Abu Dhabi may have to develop storage capacity for spent fuel from the nuclear power plants that will become operational from 2017, says the former head of the UN's nuclear watchdog.
Emirates Nuclear Energy Corporation (Enec), the owner of the four reactors being built in Barakah in Al Gharbia, this month signed a US$3 billion (Dh11.01bn) deal to receive sufficient uranium to fuel the plant for 15 years.
So far, no arrangements have been made to deal with the nuclear waste arising from the programme.
Abu Dhabi is considering several options, including a scheme to effectively lease the fuel - sending it back to the supplying country after it has been spent.
But the emirate should provide for a fall-back option too, said Hans Blix, who was for 16 years the director general of the International Atomic Energy Agency (IAEA) until 1997.
"Any country that launches into nuclear power must also be ready to eventually take care of [spent fuel] within its own territory because an arrangement with a foreign country could one day collapse," he said.
Moreover, large-scale fuel leasing has not been practised elsewhere, casting doubt over the viability of the approach.
"Until now, fuel leasing has been inhibited by the unwillingness of supplier states to take back spent fuel," said Mark Hibbs, a senior associate at the Carnegie Endowment's nuclear policy programme.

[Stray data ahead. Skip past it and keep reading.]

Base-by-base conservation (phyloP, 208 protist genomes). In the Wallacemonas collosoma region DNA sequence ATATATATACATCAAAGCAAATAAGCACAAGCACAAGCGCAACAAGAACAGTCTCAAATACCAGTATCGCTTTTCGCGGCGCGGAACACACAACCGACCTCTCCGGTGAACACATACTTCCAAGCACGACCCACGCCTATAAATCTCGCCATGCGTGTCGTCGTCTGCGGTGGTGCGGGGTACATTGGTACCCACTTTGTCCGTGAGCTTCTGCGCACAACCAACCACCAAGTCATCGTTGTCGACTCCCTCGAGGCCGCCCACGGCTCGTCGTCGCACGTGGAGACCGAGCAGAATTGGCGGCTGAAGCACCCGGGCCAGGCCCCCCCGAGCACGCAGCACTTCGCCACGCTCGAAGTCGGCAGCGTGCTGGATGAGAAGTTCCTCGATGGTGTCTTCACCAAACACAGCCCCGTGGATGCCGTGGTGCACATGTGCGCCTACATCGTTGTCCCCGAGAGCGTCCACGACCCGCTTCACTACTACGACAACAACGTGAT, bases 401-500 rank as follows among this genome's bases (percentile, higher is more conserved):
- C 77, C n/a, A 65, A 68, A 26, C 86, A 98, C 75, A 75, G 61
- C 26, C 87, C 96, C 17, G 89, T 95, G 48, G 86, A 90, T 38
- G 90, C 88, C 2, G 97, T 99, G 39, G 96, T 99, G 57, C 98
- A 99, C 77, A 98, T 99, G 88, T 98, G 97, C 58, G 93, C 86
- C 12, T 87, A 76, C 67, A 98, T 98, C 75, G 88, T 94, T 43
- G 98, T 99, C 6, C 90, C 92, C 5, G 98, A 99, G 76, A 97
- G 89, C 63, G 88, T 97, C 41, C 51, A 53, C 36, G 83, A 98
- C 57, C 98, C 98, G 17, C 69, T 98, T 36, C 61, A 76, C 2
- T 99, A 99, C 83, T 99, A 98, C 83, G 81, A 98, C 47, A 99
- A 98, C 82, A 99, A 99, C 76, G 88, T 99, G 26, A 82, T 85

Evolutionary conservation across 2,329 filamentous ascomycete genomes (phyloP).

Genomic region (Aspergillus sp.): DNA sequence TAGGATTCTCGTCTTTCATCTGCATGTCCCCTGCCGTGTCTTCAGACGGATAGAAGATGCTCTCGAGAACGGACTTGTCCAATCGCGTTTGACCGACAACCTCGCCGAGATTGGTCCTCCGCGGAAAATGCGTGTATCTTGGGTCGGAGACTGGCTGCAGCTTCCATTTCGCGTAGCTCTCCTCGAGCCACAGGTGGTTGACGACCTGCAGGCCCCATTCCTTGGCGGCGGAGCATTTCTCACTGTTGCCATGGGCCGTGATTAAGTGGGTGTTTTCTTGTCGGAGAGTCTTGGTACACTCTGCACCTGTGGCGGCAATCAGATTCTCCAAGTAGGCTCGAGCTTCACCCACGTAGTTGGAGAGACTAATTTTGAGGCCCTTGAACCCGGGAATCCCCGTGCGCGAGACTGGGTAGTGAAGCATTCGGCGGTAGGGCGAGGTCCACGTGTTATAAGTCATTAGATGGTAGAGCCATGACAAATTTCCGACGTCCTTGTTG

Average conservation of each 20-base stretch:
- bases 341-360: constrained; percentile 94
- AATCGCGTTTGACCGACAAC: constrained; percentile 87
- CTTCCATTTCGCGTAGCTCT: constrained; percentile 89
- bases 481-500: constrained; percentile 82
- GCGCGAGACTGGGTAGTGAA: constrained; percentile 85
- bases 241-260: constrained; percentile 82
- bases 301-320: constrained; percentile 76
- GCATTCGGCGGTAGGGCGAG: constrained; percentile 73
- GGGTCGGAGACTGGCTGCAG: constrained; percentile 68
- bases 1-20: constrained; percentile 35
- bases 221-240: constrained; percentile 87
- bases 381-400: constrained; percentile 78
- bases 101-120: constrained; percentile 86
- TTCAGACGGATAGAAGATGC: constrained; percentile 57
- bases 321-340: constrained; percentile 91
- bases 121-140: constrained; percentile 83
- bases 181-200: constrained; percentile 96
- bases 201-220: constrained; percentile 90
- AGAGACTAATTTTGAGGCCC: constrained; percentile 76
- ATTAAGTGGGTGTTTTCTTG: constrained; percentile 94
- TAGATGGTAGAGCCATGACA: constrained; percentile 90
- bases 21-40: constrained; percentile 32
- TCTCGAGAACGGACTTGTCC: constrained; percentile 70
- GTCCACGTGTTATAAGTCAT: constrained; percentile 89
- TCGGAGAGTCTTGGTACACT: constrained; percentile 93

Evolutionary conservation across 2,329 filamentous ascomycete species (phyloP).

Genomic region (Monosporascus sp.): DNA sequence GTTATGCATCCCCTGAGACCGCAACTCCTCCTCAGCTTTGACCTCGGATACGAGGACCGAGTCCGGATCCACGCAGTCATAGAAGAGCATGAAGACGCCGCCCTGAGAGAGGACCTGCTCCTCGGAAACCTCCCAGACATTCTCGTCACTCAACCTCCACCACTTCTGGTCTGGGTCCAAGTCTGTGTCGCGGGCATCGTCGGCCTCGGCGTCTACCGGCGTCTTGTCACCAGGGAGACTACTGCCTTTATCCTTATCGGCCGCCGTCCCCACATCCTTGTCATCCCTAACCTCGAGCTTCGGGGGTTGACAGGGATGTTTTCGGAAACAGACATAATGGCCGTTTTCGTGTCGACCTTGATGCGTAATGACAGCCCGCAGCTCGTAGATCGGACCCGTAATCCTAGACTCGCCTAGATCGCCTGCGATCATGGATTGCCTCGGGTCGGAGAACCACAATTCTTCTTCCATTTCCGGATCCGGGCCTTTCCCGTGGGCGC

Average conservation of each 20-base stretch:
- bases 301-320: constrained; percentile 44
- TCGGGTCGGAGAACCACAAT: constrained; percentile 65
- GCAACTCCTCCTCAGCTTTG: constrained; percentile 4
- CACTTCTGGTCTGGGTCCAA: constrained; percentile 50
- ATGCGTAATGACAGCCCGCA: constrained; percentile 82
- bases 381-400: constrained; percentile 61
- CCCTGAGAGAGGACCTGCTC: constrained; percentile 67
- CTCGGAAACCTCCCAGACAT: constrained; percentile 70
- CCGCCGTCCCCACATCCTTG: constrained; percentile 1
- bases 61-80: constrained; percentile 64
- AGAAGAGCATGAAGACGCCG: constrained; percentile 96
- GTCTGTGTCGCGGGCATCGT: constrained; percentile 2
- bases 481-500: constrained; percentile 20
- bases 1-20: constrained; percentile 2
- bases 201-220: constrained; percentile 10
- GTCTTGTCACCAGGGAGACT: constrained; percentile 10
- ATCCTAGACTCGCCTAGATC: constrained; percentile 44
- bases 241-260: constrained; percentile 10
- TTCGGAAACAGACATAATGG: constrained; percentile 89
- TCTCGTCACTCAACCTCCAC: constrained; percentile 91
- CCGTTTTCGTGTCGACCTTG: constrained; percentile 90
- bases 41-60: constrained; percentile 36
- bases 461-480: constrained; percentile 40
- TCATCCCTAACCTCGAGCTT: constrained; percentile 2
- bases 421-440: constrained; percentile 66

"The international marketplace generally assumes that spent fuel will remain the property of the country that uses it."
The Government is as yet undecided on its spent fuel strategy, with both fuel leasing and disposal in geological repositories under consideration.
"We're evaluating all these options," Hamad Al Kaabi, the UAE permanent representative to the IAEA, told The National recently.
Abu Dhabi's reactors are part of the first civilian nuclear programme to be initiated since the Chernobyl disaster in1986 first dampened the enthusiasm for atomic energy.
Confidence in nuclear power took another knock with the meltdown of the Fukushima Daiichi reactor in the wake of the last year's tsunami in Japan.
Mr Blix, a lifelong advocate of the peaceful use of nuclear energy, believes the sector will bounce back and Abu Dhabi's programme will encourage neighbouring countries to follow suit.
"The UAE has so far stood out as a shining example that it can be done. Saudi Arabia seems to be determined in [a] grand way and I think they will probably look at and learn from the Abu Dhabi experience," he said.
Although the UAE has launched a programme to train local engineers and technicians for the industry, a shortage of staff will mean Abu Dhabi, and other prospective programmes in the region, will draw heavily on foreign expertise for some time to come.
"They will have to rely on expats to a great extent," said Mr Blix, who chairs the International Advisory Board, a group of experts advising the Government on the Barakah programme.